This year’s drought was severe and unprecedented.. Mesopotamia is thirsty and these are the reasons
The farmer Khamis Abbas closed the doors of his house, and left his land in his village in the Nineveh Governorate in northern Iraq, to live with his family in a popular neighborhood in the city of Mosul, where he suffers from unemployment. They are suffering from drought caused by climate change.
Khamis, 42, from one of the city’s cafés, says that “cultivating wheat and barley is now like a lottery game,” as it “depends on rain, which, if available, will reap the fruits of the land.”
The drought this year was severe and severe to an unprecedented extent for the farmers of Nineveh, which is considered the bread basket of Iraq as it includes vast agricultural areas amounting to 6 million dunams and agriculture depends on rainwater.
Samah Hadid of the Norwegian Refugee Council, a non-governmental organization, explains that with the “record drop in rainfall and the decline in water flow” from its historic rivers, the Tigris and the Euphrates, following the construction of dams by neighboring Iran and Turkey, Iraq “is facing the worst drought crisis in its modern era.”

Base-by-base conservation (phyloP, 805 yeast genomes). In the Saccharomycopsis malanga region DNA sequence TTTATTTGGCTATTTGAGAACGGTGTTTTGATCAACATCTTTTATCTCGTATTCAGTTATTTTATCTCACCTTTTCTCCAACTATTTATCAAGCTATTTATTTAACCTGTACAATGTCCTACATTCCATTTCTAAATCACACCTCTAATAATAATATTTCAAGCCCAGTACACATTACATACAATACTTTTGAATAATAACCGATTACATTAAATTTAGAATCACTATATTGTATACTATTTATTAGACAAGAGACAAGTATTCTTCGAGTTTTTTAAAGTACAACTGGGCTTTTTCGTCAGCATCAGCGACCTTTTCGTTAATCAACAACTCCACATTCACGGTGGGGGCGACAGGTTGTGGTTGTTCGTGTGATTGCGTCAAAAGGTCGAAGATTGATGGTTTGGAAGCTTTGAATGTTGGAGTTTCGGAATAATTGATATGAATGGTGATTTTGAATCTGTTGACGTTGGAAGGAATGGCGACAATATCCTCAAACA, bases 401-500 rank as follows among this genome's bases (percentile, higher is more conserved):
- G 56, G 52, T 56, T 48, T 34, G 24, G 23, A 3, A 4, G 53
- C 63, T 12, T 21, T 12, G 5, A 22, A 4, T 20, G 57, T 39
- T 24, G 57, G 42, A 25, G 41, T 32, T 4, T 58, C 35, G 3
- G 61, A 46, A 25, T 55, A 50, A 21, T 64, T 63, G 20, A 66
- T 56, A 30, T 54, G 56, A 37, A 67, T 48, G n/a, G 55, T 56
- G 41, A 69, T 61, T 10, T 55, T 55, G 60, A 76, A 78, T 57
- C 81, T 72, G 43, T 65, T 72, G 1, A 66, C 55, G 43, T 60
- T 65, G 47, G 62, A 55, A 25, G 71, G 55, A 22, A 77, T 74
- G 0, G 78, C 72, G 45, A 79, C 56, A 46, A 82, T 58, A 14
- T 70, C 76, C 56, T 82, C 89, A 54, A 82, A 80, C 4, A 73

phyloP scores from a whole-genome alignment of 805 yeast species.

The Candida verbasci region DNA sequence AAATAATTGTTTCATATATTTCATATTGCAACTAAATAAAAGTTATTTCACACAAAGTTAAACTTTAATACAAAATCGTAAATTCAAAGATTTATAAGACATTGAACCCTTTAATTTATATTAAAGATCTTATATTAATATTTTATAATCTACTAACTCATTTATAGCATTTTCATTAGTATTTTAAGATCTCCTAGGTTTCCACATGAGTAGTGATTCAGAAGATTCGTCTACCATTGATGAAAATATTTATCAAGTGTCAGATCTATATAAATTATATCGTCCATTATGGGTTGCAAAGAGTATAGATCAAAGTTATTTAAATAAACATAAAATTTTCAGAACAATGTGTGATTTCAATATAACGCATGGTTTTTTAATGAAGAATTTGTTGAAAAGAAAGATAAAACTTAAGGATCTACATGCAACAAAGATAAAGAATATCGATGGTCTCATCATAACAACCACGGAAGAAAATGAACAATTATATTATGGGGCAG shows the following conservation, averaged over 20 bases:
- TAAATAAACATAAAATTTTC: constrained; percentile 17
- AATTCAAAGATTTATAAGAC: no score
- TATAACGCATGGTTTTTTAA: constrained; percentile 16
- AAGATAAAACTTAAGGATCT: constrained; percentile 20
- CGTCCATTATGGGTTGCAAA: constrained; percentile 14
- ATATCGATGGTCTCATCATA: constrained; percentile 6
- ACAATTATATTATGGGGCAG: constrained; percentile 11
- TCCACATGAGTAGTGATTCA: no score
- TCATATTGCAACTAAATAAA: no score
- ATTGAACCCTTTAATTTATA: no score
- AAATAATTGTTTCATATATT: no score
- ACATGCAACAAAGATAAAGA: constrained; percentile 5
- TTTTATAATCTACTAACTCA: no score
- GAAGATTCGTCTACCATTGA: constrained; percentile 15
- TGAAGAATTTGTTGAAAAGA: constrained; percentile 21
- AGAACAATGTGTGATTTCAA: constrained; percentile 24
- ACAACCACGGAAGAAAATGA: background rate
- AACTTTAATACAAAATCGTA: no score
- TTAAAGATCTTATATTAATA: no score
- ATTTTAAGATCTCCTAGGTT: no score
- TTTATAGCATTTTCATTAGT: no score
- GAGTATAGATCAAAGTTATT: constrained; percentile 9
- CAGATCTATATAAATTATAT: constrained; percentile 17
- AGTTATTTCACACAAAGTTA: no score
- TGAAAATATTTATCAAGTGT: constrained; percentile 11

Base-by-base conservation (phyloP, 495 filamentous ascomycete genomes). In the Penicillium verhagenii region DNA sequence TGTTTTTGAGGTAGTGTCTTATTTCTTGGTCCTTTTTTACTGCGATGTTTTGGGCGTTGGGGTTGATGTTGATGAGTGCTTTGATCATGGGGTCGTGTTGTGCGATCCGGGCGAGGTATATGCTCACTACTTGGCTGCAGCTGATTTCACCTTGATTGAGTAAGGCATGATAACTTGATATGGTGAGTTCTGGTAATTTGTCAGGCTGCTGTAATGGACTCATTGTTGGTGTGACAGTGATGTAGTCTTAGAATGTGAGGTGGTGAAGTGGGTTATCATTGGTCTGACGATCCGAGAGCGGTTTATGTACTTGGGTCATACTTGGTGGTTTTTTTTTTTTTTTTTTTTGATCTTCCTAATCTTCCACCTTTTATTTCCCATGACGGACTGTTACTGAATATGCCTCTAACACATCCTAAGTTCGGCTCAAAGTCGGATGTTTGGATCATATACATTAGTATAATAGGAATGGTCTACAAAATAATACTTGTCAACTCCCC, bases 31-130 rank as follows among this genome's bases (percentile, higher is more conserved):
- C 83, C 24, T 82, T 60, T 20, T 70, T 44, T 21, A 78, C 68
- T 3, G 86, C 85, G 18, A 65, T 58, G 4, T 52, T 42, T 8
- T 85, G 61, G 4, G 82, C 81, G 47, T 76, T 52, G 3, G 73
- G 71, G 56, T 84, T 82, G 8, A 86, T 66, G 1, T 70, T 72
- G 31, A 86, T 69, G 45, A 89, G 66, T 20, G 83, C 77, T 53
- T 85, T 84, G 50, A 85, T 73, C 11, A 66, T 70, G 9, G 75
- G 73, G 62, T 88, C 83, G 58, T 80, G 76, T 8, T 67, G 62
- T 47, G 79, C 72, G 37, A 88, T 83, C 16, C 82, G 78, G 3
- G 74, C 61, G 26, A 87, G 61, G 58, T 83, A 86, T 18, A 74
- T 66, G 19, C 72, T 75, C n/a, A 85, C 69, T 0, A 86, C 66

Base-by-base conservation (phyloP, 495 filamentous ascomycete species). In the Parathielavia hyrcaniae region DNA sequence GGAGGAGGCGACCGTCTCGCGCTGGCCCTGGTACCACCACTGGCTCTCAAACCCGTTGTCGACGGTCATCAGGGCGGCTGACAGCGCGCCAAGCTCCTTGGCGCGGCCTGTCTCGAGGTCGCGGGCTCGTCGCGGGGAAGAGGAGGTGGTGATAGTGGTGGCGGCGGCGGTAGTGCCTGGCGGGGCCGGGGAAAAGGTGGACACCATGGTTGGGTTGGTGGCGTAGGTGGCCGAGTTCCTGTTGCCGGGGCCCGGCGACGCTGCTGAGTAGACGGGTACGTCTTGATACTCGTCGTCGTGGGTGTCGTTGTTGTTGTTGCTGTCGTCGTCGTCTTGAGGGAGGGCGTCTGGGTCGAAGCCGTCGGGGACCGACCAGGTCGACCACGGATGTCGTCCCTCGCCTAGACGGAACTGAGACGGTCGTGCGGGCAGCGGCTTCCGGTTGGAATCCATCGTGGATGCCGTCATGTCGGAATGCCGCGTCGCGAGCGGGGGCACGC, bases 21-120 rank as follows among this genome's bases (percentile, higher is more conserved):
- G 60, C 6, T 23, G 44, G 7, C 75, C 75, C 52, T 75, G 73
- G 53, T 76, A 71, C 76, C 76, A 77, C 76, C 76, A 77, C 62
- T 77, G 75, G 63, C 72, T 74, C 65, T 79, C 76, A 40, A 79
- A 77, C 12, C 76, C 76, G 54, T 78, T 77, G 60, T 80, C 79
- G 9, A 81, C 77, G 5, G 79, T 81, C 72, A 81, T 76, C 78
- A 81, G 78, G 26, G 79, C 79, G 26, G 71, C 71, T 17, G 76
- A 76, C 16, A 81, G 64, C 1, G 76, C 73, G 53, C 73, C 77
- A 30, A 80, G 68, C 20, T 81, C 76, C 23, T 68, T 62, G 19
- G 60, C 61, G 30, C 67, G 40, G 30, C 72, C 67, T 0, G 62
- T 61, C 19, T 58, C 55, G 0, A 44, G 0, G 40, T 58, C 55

And year after year, the water crisis in Iraq increases with the decline in rainfall rates and the extension of drought, until Iraq has become the “fifth country in the world” most affected by climate change, according to the United Nations.
To the north in the Dohuk governorate in the Kurdistan region of Iraq, the lack of rain caused the entire Zawia dam to dry out, which led to the spoilage of fig and pomegranate crops in the neighboring fields, and caused great damage to about 25 farmers such as Bahjat Bazid Yousef.
The man, who has been farming for 21 years, said, “Because of the drought of the dam, my farm suffered a great deal of material damage. Most of the fig trees were damaged and about 5 to 6 thousand grape dahlias dried up.”
The dam depends on snow and rain water, but the director of irrigation in Dohuk province Heza Abdul Wahed explains that “the rain was very little last season.”
Lots of earthquakes
In the south of the country, earthquakes and aftershocks – which have been striking Iraq for two years as a result of the disruption of the earth’s layers – have made the stock of wells and lakes drop to dangerous levels, such as the accelerated decline in the level of the historic Sawa Lake in the desert of Muthanna Governorate. The drying up lake is fed by aquifers that extend under the western region.